By Lorraine Woellert and Jeff Bliss
Sept. 13 (Bloomberg) -- Senator John McCain has drawn some of the biggest crowds of his presidential campaign since adding Alaska Governor Sarah Palin to his ticket on Aug. 29. Now officials say they can't substantiate the figures McCain's aides are claiming.
McCain aide Kimmie Lipscomb told reporters on Sept. 10 that an outdoor rally in Fairfax City, Virginia, drew 23,000 people, attributing the crowd estimate to a fire marshal.
Fairfax City Fire Marshal Andrew Wilson said his office did not supply that number to the campaign and could not confirm it. Wilson, in an interview, said the fire department does not monitor attendance at outdoor events.
In recent days, journalists attending the rallies have been raising questions about the crowd estimates with the campaign. In a story on Sept. 11 about Palin's attraction for some Virginia women voters, Washington Post reporter Marc Fisher estimated the crowd to be 8,000, not the 23,000 cited by the campaign.
``The 23,000 figure was substantiated on the ground,'' McCain spokesman Tucker Bounds said. ``The campaign is willing to stand by the fact that it was our biggest crowd to date.''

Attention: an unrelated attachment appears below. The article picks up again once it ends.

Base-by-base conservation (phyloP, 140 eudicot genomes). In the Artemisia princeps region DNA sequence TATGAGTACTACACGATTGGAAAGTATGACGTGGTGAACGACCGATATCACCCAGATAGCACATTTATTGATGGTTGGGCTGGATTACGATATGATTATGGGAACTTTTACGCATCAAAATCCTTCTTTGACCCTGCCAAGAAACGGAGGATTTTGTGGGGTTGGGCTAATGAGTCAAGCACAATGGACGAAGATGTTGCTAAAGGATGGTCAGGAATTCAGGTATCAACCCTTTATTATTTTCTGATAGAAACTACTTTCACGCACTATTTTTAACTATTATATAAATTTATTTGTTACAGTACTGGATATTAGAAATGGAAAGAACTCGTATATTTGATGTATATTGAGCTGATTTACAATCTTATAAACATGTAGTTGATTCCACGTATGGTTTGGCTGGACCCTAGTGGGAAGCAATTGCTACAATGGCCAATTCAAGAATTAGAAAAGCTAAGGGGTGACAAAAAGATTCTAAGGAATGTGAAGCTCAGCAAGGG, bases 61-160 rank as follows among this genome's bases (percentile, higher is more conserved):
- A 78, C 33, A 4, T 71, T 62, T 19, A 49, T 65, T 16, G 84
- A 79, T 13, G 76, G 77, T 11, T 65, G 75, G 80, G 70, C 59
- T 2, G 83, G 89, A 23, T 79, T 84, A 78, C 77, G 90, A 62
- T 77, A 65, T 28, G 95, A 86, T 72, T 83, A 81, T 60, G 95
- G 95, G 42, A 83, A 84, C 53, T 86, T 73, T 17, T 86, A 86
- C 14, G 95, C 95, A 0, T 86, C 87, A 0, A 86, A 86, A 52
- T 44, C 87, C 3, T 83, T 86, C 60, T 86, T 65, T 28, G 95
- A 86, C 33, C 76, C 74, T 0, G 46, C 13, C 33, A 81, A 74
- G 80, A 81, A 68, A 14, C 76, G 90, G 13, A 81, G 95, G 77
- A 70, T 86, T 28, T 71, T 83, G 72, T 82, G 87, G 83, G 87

``Since day one, this campaign has been consistent that we're not going to win or lose based on crowd size but the substance of John McCain's record,'' Bounds said.
Town Hall Meetings
Until Palin, 44, joined him on the campaign trail, McCain, 72, had limited his political events to smaller town hall meetings and rallies of a few hundred people. His Democratic rival, Barack Obama, an Illinois senator, routinely draws thousands of people to his speeches, a phenomenon McCain has tried to use to his advantage by labeling Obama, 47, a celebrity.
That changed on Aug. 30, at Palin's first big public appearance after her nomination. The McCain campaign said 10,000 people showed up at the Consol Energy Arena in Washington, Pennsylvania, home of the Washington Wild Things baseball team.
The campaign attributed that estimate, and several that followed, to U.S. Secret Service figures, based on the number of people who passed through magnetometers.
``We didn't provide any numbers to the campaign,'' said Malcolm Wiley, a spokesman for the U.S. Secret Service. Wiley said he would not ``confirm or dispute'' the numbers the McCain campaign has given to reporters.